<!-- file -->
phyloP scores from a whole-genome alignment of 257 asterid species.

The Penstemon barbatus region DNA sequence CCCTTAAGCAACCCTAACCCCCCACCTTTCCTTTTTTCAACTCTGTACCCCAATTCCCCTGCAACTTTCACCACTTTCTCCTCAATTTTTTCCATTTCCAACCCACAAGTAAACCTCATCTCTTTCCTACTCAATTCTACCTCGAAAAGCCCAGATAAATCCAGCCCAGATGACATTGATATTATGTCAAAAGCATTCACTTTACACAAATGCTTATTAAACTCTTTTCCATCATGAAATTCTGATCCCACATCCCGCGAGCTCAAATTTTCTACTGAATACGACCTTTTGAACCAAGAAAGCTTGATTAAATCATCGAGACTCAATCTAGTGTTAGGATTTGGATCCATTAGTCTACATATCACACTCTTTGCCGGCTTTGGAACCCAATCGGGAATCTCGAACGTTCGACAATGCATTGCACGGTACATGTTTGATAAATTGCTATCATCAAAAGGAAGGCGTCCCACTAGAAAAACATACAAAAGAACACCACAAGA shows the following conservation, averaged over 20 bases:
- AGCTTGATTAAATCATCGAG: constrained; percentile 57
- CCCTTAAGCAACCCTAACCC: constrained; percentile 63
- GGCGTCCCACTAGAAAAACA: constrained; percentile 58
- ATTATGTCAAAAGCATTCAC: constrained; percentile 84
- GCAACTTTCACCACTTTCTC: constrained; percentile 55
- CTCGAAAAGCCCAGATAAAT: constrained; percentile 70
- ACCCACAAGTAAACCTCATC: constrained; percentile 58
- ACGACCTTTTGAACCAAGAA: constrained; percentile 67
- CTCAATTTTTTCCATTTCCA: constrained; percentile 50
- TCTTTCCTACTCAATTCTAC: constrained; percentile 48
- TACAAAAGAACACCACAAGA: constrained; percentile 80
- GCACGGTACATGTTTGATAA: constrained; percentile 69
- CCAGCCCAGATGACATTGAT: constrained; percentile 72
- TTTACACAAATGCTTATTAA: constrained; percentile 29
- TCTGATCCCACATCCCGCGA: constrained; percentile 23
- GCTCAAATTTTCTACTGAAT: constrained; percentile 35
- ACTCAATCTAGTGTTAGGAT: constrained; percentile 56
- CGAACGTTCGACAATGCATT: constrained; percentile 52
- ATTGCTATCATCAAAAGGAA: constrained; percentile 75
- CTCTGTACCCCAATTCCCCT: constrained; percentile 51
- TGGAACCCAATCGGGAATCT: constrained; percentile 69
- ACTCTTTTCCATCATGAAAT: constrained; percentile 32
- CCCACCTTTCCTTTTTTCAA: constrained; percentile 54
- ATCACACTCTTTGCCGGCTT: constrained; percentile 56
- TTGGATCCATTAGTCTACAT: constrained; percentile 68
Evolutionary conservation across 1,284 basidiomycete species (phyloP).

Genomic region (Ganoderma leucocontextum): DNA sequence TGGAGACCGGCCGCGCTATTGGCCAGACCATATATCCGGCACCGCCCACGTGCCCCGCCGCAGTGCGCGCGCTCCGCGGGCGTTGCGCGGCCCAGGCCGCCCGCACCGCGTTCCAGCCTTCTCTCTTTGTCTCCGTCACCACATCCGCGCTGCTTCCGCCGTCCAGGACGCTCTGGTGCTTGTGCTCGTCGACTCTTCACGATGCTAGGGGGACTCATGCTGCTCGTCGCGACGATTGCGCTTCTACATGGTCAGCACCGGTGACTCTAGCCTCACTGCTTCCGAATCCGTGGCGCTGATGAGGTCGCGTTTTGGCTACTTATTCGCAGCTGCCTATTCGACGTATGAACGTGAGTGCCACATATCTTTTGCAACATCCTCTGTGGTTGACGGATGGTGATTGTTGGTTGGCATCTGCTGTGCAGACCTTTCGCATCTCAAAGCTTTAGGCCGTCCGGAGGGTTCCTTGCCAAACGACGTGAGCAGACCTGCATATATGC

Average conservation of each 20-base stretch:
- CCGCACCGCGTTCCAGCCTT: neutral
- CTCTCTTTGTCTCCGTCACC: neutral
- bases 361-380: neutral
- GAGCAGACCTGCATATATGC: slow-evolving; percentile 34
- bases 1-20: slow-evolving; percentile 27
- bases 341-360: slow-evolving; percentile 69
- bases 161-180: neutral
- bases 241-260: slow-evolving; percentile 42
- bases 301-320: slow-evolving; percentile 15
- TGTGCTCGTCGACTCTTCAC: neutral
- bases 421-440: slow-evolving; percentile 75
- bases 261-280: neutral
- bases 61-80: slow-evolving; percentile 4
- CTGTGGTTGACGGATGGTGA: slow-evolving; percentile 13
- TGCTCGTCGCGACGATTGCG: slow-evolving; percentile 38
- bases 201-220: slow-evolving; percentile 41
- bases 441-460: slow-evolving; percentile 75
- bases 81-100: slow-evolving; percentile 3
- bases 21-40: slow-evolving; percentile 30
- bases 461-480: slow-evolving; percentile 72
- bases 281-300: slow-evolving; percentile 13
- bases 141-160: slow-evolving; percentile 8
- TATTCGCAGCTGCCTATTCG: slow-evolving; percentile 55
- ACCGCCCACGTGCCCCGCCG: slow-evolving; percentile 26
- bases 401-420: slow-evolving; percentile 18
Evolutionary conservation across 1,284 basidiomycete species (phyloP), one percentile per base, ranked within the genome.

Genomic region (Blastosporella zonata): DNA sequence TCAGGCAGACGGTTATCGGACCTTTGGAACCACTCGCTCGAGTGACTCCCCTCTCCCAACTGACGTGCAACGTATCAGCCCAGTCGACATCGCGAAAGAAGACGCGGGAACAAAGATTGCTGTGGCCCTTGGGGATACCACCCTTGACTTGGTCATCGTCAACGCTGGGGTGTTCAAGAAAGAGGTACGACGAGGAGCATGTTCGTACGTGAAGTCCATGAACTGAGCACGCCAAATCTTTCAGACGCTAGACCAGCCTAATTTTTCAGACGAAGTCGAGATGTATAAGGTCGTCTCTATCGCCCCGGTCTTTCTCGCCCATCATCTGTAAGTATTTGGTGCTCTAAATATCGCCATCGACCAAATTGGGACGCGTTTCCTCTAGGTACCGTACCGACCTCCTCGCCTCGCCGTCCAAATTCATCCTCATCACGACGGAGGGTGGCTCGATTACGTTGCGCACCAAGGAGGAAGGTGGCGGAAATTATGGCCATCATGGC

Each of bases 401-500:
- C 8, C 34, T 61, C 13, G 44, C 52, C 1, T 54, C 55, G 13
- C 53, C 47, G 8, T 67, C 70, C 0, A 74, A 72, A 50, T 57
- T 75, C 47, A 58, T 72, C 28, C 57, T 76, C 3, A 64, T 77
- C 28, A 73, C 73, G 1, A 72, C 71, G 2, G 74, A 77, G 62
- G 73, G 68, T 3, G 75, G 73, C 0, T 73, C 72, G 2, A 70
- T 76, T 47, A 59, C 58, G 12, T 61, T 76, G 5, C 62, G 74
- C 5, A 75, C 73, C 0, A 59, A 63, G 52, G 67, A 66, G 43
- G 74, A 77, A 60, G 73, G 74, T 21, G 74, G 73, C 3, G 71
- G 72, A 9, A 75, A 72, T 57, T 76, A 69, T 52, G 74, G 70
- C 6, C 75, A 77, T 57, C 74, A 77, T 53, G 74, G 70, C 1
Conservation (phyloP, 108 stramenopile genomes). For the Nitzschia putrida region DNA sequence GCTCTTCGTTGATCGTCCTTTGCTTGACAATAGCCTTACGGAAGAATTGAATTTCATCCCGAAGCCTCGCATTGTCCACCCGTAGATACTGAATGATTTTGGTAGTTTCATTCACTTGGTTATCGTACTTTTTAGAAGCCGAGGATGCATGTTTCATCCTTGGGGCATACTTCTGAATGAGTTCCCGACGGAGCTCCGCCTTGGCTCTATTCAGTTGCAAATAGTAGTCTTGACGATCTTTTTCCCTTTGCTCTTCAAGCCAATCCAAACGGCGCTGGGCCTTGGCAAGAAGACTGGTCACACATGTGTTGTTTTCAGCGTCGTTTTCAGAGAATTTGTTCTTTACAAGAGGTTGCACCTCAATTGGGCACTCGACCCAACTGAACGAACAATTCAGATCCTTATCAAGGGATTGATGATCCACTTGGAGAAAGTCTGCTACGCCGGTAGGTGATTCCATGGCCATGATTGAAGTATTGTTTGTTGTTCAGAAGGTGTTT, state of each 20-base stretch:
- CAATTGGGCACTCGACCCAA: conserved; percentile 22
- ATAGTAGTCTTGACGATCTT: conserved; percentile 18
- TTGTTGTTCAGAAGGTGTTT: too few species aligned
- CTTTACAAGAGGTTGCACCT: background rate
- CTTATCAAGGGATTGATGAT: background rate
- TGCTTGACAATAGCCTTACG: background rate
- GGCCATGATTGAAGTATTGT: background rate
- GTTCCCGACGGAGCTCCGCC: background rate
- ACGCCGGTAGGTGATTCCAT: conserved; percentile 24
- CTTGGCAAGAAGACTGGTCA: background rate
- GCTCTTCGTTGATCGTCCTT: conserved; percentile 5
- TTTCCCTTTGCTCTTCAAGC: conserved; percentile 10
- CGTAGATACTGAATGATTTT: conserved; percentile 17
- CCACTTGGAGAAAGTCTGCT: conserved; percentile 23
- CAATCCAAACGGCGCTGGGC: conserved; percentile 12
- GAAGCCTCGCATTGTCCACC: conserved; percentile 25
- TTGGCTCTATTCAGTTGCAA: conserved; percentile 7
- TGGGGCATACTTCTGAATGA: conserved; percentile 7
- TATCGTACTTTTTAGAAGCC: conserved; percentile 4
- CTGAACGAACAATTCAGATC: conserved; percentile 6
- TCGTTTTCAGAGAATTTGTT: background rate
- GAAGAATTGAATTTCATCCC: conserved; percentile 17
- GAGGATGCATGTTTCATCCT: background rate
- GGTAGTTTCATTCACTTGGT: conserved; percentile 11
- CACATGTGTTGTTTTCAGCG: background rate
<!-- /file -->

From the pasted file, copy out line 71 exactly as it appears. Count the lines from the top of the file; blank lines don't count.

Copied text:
- ATAGTAGTCTTGACGATCTT: conserved; percentile 18